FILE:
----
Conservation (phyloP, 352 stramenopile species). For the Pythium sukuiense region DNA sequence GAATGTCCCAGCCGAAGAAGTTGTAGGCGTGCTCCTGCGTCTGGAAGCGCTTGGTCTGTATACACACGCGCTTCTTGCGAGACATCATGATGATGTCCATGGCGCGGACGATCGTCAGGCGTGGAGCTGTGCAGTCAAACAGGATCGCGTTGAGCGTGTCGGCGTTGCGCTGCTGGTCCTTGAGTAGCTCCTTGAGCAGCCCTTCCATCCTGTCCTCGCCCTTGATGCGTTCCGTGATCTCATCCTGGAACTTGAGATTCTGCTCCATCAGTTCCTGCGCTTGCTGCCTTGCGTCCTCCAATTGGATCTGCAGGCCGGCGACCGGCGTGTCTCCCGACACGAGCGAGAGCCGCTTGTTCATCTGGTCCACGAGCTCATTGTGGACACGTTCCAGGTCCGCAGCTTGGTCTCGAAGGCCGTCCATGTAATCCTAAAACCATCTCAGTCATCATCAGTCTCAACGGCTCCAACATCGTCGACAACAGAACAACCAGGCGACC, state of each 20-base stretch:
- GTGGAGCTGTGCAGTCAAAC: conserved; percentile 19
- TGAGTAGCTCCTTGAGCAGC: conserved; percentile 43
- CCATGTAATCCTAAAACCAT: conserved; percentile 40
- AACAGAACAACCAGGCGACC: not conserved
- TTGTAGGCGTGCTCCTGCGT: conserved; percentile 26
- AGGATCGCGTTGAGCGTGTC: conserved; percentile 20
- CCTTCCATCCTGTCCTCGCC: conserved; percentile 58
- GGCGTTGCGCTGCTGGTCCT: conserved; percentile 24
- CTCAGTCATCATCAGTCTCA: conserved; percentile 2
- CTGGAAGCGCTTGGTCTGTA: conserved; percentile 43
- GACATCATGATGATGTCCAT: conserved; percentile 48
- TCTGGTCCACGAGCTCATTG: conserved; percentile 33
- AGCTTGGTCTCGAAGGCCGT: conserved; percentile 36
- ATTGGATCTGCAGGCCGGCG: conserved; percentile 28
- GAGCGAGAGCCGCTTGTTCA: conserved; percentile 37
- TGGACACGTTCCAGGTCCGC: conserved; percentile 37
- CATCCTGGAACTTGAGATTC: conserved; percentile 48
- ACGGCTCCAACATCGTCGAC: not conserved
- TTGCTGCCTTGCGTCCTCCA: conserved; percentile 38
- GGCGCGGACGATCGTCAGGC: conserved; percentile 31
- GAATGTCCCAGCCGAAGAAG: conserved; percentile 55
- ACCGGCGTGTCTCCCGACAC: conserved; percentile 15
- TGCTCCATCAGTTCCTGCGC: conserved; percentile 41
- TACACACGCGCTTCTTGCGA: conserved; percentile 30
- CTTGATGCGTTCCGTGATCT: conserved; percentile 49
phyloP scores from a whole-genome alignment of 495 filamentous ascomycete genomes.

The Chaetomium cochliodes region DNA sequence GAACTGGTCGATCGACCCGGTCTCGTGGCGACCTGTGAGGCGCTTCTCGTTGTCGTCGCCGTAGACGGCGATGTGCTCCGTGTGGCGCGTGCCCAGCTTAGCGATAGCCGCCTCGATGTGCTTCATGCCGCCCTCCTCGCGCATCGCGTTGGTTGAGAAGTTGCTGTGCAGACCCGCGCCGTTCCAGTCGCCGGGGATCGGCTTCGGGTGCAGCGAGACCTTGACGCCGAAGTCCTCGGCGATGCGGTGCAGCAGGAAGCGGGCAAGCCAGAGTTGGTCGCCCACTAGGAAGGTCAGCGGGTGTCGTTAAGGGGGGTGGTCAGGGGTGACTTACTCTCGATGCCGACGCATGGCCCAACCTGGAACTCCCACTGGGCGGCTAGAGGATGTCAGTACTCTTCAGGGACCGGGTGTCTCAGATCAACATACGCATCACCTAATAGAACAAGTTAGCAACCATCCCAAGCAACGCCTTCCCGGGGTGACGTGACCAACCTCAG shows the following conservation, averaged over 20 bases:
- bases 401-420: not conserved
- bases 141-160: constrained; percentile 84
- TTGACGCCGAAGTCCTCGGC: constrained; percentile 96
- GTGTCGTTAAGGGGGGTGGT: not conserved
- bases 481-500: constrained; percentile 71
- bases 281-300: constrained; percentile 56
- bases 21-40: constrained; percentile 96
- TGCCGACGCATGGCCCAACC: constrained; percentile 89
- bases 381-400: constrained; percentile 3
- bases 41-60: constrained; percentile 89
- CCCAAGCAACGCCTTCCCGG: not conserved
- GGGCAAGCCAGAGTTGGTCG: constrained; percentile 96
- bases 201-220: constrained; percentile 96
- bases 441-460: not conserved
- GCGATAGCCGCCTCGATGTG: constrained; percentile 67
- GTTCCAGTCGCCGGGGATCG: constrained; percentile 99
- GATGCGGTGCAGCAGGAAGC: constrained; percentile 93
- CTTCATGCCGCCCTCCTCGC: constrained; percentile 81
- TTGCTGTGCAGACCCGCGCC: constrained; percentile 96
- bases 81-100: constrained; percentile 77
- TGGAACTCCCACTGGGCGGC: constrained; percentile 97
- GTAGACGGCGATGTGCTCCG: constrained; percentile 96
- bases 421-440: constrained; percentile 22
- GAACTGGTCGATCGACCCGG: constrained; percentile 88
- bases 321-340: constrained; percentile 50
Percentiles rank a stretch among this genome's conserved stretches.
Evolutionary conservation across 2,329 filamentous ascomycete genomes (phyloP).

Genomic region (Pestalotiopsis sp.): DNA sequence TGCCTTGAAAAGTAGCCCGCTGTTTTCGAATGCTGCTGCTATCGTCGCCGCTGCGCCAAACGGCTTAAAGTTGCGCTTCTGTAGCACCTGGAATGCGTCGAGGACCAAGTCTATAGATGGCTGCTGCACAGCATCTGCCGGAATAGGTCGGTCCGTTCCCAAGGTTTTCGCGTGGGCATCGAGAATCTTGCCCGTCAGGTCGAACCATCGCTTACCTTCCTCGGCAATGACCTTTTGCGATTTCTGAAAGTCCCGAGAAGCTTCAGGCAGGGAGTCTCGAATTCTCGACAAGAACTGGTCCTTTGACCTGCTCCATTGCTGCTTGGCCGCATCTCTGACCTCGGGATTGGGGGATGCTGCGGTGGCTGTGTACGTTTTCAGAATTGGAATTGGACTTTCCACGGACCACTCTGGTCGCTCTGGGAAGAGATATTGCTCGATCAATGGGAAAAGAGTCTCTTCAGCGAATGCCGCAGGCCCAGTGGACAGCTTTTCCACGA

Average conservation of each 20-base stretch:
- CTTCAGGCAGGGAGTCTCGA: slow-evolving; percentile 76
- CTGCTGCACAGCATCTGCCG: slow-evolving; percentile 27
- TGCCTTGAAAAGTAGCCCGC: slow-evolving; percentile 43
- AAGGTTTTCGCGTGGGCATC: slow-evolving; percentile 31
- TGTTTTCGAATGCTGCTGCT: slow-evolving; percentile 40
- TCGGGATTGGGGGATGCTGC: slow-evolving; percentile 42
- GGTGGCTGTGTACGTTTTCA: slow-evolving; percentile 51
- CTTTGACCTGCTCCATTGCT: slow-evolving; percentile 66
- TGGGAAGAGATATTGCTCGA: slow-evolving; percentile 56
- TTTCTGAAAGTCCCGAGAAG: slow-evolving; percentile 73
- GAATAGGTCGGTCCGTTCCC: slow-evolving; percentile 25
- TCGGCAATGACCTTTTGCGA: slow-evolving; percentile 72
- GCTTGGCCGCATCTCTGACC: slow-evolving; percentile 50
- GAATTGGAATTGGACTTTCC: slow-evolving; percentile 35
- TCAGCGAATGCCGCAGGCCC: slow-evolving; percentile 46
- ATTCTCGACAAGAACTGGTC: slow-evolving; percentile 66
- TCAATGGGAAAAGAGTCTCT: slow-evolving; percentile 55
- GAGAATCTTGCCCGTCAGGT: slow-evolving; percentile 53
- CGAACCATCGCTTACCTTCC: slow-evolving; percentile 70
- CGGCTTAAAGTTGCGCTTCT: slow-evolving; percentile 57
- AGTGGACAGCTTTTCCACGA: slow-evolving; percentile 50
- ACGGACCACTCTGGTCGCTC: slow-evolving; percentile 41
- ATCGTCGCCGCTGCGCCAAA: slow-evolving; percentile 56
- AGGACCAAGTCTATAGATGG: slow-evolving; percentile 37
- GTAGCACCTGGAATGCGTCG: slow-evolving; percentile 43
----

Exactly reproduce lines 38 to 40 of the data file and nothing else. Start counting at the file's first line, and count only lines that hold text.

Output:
- bases 41-60: constrained; percentile 89
- CCCAAGCAACGCCTTCCCGG: not conserved
- GGGCAAGCCAGAGTTGGTCG: constrained; percentile 96